A controversial underground railway project in Tainan was approved yesterday, despite protests from residents, land rights advocates and environmentalists.
The Ministry of the Interior’s Construction and Planning Agency approved the project in a review after hours of debates about the necessity of property expropriation, residents’ rights and groundwater levels at the proposed construction site.
The project is to see 8.23km of railway tracks laid 30m underground in Tainan’s Yongkang District (永康), but would involve land expropriations, which sparked a series of protests.
Photo: Liao Chen-huei, Taipei Times
Although the project has yet to be approved by a land expropriation committee, the Urban Planning Commission’s approval is interpreted as a definite “green light,” following a series of reviews that began in 2009.
Dozens of Tainan residents crowded the conference room, but when invited to speak, they stood silently and held up placards expressing their helplessness as the session ended.
National Chengchi University professor Hsu Shih-jung (徐世榮) said residents heard rumors that the project would be approved, so they decided not to protest and to make the review the “quietest and smoothest review” in the ministry’s history.
“There are no major flaws in terms of the project’s justifiability,” Deputy Minister of the Interior Hua Ching-chun (花敬群) said at a news conference after the review.
“There will be no forced relocations. Local residents’ rights to housing will be protected 100 percent. Housing will be provided for people whose property is expropriated and they will be able to purchase apartments from the Tainan City Government at 50 percent of market value,” Hua said, adding that 17 percent of residents living close to the project would have to relocate because most of their properties would be expropriated.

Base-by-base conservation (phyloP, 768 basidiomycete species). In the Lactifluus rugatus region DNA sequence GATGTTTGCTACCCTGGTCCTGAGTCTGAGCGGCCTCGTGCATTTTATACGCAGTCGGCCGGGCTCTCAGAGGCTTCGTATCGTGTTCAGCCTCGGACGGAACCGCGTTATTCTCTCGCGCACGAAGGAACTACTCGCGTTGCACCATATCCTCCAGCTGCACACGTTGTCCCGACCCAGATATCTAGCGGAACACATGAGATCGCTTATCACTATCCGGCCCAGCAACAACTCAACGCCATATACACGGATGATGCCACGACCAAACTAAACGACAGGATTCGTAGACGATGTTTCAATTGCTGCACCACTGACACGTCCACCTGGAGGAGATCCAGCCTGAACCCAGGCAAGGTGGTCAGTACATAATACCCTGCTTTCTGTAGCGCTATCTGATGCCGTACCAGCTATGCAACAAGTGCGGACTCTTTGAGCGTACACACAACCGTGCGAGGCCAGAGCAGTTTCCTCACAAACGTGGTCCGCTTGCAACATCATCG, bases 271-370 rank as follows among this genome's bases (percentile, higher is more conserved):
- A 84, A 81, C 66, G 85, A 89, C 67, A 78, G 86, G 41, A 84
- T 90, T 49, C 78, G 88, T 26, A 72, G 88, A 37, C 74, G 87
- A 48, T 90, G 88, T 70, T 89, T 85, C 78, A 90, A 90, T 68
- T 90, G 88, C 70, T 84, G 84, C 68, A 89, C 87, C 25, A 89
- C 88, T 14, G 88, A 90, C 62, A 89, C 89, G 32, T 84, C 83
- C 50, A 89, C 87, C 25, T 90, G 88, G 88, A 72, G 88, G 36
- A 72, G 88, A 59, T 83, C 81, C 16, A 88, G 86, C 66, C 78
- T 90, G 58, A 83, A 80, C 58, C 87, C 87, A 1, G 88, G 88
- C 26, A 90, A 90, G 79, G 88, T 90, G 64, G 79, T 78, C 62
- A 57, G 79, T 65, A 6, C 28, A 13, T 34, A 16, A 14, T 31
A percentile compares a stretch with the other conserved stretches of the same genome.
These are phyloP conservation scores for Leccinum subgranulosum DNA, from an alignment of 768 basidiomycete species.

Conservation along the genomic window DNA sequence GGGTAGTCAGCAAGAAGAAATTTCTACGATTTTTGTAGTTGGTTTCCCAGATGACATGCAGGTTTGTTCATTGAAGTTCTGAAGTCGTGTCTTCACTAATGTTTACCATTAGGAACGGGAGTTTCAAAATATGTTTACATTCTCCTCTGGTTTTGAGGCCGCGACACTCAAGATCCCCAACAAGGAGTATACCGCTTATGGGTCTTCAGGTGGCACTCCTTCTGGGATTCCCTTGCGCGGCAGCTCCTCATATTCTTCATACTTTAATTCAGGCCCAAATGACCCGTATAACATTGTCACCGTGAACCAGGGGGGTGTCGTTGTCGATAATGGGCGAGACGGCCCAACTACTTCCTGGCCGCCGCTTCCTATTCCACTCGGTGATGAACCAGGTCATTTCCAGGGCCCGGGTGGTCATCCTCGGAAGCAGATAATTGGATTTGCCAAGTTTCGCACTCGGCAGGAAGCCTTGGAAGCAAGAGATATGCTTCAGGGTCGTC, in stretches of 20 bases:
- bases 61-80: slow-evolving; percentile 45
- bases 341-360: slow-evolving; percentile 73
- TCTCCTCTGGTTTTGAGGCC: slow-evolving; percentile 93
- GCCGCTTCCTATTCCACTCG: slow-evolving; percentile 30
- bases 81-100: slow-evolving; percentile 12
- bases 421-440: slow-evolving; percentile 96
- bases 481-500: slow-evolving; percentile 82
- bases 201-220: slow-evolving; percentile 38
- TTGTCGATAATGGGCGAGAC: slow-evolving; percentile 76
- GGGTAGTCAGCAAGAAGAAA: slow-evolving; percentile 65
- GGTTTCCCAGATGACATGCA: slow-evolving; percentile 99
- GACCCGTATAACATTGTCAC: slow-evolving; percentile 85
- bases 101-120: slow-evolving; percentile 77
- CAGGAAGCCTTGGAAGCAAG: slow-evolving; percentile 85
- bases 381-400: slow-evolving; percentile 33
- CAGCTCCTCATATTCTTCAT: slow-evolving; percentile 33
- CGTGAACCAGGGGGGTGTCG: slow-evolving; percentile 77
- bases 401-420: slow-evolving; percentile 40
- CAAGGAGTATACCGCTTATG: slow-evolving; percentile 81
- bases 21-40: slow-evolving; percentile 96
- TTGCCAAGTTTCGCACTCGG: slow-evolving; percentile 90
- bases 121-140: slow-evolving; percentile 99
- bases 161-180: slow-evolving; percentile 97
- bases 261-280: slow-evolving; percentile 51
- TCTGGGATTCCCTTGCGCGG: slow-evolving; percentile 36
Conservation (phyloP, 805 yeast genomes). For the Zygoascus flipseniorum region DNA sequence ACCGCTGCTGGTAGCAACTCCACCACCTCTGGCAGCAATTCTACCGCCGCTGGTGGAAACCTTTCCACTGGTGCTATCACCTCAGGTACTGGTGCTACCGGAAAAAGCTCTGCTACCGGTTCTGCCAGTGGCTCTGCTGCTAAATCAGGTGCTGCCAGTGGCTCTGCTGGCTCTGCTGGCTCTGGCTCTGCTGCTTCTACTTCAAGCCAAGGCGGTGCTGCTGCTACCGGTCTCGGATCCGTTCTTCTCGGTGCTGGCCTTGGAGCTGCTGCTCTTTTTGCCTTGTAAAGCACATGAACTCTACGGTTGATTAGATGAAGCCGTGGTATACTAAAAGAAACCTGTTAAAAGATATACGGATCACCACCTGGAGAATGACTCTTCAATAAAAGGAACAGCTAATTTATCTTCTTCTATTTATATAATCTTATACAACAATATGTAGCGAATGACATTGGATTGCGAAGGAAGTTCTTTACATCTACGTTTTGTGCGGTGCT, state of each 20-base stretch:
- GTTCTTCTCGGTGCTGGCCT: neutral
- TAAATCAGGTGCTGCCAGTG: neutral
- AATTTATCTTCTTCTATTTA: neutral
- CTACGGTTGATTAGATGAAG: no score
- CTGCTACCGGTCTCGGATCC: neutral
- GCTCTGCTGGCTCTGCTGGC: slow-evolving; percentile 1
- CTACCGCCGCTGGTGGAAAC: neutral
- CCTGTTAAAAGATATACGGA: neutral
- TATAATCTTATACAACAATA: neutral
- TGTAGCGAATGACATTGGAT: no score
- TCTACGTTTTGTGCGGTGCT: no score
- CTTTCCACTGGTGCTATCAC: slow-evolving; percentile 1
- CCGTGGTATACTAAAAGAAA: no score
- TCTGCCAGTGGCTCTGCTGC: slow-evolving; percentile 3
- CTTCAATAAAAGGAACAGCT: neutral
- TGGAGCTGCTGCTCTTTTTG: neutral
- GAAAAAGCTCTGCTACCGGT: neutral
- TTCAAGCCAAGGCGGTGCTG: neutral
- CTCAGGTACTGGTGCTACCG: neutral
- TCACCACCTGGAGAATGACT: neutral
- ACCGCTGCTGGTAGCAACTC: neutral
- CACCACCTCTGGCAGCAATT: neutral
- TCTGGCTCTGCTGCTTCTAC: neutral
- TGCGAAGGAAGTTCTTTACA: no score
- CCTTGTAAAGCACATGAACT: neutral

Hsu, who read 10 books about land rights and legal expropriation procedures in front of the Executive Yuan for 24 hours from Monday to yesterday in a protest against the project, said he was disappointed, even though the approval came as no surprise.
The lack of communication between the city government and residents was contrary to Hua’s statement that the railway project was justifiable and in the public’s interest, Hsu said.
“We did not have any meaningful conversation with the city government or the commission. Although we were allowed to speak at the reviews, the city did not respond to our questions or suggestions,” he said.
Hua said the ministry rejected Hsu’s request to call hearings to guarantee procedural justice on proposed land appropriations, because the hearing did not have a definite legal significance and officials were not legally obliged to answer advocates’ inquiries.
“Hua’s statement was completely in line with what the Chinese Nationalist Party (KMT) administration would have said. There is indeed legal basis to hold hearings, but the ministry is simply unwilling to do so,” Hsu said.
Residents and activists will take legal action to seek “administrative relief” if the ministry issues a formal expropriation order, he said.
The commission said that groundwater levels would not be a problem, despite environmentalists saying the opposite.
Hua said that environmental groups might have used incorrect data, or “cherry-picked data that fit” their agenda.
Taiwan Water Resources Protection Union spokeswoman Chen Jiau-hua (陳椒華) — who has raised the issue of high groundwater levels and the risk of soil liquefaction — said the committee did not review the groundwater level data she provided, but instead relied solely on data provided by developers.
“The ministry’s unwillingness to identify and solve problems and its tendency to evade responsibility are what disappoint me most,” Chen said, adding that there is little chance to overturn the commission’s decision via legal measures.
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